Finnish Center for Celebrating Summer Festival and Concert at Saima Park

FITCHBURG – Fitchburg resident Lorna Sulin has many memories of her childhood spent in Saima Park, which makes the upcoming festival very special for her.

Kesajuhla, a long-standing celebration of the summer solstice, has been observed for many years by the Finnish community with festivities and camaraderie.

This year, the Saima Park Finnish Center will host its 116th Kesajuhla on Sunday, June 19 at the park, located at 67 Scott Road.

“This festival is our premier event of the year, it embraces the warmth of the season, and the members of the Finnish Center couldn’t be happier to welcome the community to our celebration,” said long-time member Lorna Sulin. dates from the Finnish Center at Parc Saïma.

The festival kicks off at 10 a.m. with the Dana M. Sulin Memorial Chess Tournament, hosted by George Mirijanian. Registration will begin at 9:30 a.m.

Alongside the chess tournament, there will be outdoor games for all ages. Navigating a water-carrying obstacle course or playing cornhole, Molkky (Finnish lawn bowling) are just some of the games available.

There will also be a chicken barbecue dinner.

Sulin adds that music is always a big part of the festival, “and this year we’re thrilled to present three different performances.”

Conducted by Dr. Hildur Schilling, the Fitchburg State University Community Orchestra will play from 11 a.m. to noon.

“Among their selections will be a variety of light and upbeat Nordic melodies, as well as a beautiful arrangement of Sibelius’ Finlandia Hymn,” Sulin said.

Led by violinist Christine Anderson, the folk group Oivan Ilo will entertain from 12 p.m. to 1 p.m., joined by folk dancers from Revontulet.

“Director Leila Luopa will sometimes invite festival guests to participate, so wear comfortable shoes,” Sulin said.

A special concert featuring Eeppi Ursin, Finlandia Foundation’s 2022 National Performer of the Year, will take place from 1:30 p.m. to 2:30 p.m. singer-songwriter and pianist.

Sulin urges the community to come and listen to her “stunning voice, amazing piano, and wonderful lyrics,” as described by the New York Songwriters Circle.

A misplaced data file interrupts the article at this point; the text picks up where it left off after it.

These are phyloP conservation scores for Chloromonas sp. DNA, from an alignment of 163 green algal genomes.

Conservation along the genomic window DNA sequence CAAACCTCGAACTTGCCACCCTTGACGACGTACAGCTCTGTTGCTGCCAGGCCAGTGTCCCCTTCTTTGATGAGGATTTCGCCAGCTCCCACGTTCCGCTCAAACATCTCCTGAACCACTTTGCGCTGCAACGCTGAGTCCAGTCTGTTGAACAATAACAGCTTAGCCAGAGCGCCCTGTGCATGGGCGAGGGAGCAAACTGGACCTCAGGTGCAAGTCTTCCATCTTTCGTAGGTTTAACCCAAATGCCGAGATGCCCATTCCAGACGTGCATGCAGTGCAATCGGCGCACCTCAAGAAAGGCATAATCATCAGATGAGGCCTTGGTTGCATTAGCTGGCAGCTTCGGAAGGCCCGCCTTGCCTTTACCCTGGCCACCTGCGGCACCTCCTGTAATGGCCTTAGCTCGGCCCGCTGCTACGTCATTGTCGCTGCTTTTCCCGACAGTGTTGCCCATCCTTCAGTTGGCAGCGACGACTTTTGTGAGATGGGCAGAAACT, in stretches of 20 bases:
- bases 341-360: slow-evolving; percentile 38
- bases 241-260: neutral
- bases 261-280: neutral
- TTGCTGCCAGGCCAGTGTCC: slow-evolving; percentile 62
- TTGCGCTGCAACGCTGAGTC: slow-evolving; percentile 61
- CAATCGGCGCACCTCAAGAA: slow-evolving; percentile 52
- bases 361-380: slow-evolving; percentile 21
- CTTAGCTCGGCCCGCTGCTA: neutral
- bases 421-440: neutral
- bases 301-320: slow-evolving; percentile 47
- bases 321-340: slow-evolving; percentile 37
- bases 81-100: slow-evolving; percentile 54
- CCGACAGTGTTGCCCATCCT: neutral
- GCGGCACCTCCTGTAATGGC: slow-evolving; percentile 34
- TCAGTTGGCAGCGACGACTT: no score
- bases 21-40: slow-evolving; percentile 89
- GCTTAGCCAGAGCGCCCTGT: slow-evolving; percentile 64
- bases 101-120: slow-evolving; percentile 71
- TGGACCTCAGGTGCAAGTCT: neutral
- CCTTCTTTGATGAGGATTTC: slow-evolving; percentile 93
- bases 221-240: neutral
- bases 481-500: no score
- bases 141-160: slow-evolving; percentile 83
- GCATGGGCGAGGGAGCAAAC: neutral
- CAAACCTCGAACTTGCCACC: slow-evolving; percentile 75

Another annual feature at Kesajuhla is the festival’s star performer, and this year longtime Saima member and volunteer Eira Perko (1922-2012) will be honoured.

“A variety of her paintings and crafts, including silver jewelry, quilts, worked leather and painted rocks, will be featured by her daughter and son, Sandra and John Perko,” Sulin said. “Eira worked for many years at Raivaaja Publishing Company and we are happy to honor her this year.”

The Raivaaja Foundation will be on hand to sell Finnish and Finnish-American books at the festival and guests will have chances to win at the raffle table.

The Saima Park Finnish Center Annual Scholarship will be presented by Committee Chairman Eino Kauppi at 1:15 p.m.

The mission of the Saima Park Finnish Center is to preserve and cherish the Finnish culture that was brought to America and to incorporate and adapt it into American culture.

“We hope the Finnish Center in Saima Park will remain a reminder to future generations that a part of Finland is here,” Sulin said. “And Finns who have played a vital role in the history and growth of this region. At the same time, we need to learn about how Finland has changed and developed since our grandparents immigrated to this country.

Sulin encourages families to bring their children and enjoy all that Finnish culture has to offer.

“There is so much darkness during the winter in Finland, so when the summer solstice arrives, it’s a much-loved event that we hope to celebrate for many years to come,” Sulin said.

The BBQ Chicken Dinner, served from 11:30 a.m. to 12:30 p.m., with half a chicken, potato salad, cucumber salad, cranberry sauce and bread.

Dinner reservations must be made by Monday, May 30 by emailing [email protected] or leaving a message at 978-407-9690. The meal is $15, payable in cash or by check at the event.

Also on sale will be hot dogs and fries ($5), hot and cold drinks ($2), and Finnish coffee bread and cinnamon rusks ($2 for two or three slices, respectively; or $10 for a loaf of “pulla” and $6 for a pack of “korppu”).

A membership table will be set up for those interested in joining the organization or renewing their membership, which will run until September 30, 2023. Membership is open to all, with an annual fee of $30 for adults 18 and over. Children are included in the adult membership.

“Members have year-round access to the beautiful grounds and trails of Saima Park and receive discounts on language classes and workshops,” Sulin said. “Parents of current members who have been in good standing for a year or more are also eligible to apply for a scholarship.

For more information, visit or its Facebook page “Friends of Saima Park”.

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